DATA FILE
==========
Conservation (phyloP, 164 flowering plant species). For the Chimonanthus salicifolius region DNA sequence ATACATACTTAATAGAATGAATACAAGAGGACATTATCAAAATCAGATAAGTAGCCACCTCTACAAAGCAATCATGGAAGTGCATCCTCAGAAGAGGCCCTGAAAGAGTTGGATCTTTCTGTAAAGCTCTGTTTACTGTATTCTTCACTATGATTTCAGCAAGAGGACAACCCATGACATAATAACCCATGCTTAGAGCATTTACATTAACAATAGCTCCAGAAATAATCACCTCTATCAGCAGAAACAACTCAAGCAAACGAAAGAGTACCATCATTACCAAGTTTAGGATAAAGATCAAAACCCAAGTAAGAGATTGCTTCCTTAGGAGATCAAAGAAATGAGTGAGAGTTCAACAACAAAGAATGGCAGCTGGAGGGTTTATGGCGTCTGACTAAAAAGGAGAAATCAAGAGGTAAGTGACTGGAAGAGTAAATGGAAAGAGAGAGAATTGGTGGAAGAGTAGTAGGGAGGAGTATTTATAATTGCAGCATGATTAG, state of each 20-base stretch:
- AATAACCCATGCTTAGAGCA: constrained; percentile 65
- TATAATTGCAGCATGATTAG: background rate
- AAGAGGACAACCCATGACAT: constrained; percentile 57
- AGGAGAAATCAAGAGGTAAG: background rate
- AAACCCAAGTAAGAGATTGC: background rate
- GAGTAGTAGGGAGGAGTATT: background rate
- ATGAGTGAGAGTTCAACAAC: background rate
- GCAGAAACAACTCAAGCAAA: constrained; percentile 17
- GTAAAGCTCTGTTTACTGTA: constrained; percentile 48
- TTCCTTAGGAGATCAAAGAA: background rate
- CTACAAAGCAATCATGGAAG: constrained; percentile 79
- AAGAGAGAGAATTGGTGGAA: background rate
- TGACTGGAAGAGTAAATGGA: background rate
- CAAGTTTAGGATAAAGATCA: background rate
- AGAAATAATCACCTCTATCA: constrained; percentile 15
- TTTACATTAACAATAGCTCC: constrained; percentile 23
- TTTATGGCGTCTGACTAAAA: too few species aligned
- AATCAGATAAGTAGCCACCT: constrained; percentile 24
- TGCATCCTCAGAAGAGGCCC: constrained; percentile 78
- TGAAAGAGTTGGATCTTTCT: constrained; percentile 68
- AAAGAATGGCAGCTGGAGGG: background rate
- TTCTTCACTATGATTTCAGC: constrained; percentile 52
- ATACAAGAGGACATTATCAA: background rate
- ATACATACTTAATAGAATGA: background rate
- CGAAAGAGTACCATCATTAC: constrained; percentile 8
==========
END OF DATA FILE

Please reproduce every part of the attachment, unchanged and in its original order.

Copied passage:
Conservation (phyloP, 164 flowering plant species). For the Chimonanthus salicifolius region DNA sequence ATACATACTTAATAGAATGAATACAAGAGGACATTATCAAAATCAGATAAGTAGCCACCTCTACAAAGCAATCATGGAAGTGCATCCTCAGAAGAGGCCCTGAAAGAGTTGGATCTTTCTGTAAAGCTCTGTTTACTGTATTCTTCACTATGATTTCAGCAAGAGGACAACCCATGACATAATAACCCATGCTTAGAGCATTTACATTAACAATAGCTCCAGAAATAATCACCTCTATCAGCAGAAACAACTCAAGCAAACGAAAGAGTACCATCATTACCAAGTTTAGGATAAAGATCAAAACCCAAGTAAGAGATTGCTTCCTTAGGAGATCAAAGAAATGAGTGAGAGTTCAACAACAAAGAATGGCAGCTGGAGGGTTTATGGCGTCTGACTAAAAAGGAGAAATCAAGAGGTAAGTGACTGGAAGAGTAAATGGAAAGAGAGAGAATTGGTGGAAGAGTAGTAGGGAGGAGTATTTATAATTGCAGCATGATTAG, state of each 20-base stretch:
- AATAACCCATGCTTAGAGCA: constrained; percentile 65
- TATAATTGCAGCATGATTAG: background rate
- AAGAGGACAACCCATGACAT: constrained; percentile 57
- AGGAGAAATCAAGAGGTAAG: background rate
- AAACCCAAGTAAGAGATTGC: background rate
- GAGTAGTAGGGAGGAGTATT: background rate
- ATGAGTGAGAGTTCAACAAC: background rate
- GCAGAAACAACTCAAGCAAA: constrained; percentile 17
- GTAAAGCTCTGTTTACTGTA: constrained; percentile 48
- TTCCTTAGGAGATCAAAGAA: background rate
- CTACAAAGCAATCATGGAAG: constrained; percentile 79
- AAGAGAGAGAATTGGTGGAA: background rate
- TGACTGGAAGAGTAAATGGA: background rate
- CAAGTTTAGGATAAAGATCA: background rate
- AGAAATAATCACCTCTATCA: constrained; percentile 15
- TTTACATTAACAATAGCTCC: constrained; percentile 23
- TTTATGGCGTCTGACTAAAA: too few species aligned
- AATCAGATAAGTAGCCACCT: constrained; percentile 24
- TGCATCCTCAGAAGAGGCCC: constrained; percentile 78
- TGAAAGAGTTGGATCTTTCT: constrained; percentile 68
- AAAGAATGGCAGCTGGAGGG: background rate
- TTCTTCACTATGATTTCAGC: constrained; percentile 52
- ATACAAGAGGACATTATCAA: background rate
- ATACATACTTAATAGAATGA: background rate
- CGAAAGAGTACCATCATTAC: constrained; percentile 8